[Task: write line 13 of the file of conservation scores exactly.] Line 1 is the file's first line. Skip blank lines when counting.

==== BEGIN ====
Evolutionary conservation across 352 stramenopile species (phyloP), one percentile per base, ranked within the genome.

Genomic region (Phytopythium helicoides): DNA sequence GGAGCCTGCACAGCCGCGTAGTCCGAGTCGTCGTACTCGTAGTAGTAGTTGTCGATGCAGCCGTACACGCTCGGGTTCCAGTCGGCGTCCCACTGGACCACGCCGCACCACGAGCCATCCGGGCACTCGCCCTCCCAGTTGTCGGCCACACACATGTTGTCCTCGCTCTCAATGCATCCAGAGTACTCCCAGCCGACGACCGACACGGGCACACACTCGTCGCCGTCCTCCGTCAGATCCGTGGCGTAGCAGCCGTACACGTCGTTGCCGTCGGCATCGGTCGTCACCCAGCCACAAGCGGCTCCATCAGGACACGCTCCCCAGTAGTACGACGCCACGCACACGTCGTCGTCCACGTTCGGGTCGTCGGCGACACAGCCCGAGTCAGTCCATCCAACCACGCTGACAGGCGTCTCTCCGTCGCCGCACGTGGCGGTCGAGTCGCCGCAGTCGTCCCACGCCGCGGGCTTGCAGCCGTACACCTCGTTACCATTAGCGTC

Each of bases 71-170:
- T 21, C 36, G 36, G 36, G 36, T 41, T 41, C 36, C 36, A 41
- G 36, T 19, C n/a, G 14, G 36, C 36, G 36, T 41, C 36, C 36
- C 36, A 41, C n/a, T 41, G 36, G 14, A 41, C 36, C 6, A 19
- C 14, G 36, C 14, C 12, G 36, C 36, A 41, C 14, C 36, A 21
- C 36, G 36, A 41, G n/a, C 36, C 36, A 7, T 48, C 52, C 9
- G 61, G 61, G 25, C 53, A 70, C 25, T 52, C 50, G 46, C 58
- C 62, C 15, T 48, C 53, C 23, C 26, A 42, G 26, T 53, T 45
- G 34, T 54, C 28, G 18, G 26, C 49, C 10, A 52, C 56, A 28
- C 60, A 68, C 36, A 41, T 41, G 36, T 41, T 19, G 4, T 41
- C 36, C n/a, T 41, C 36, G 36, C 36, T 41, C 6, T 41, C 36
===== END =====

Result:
- C 36, C n/a, T 41, C 36, G 36, C 36, T 41, C 6, T 41, C 36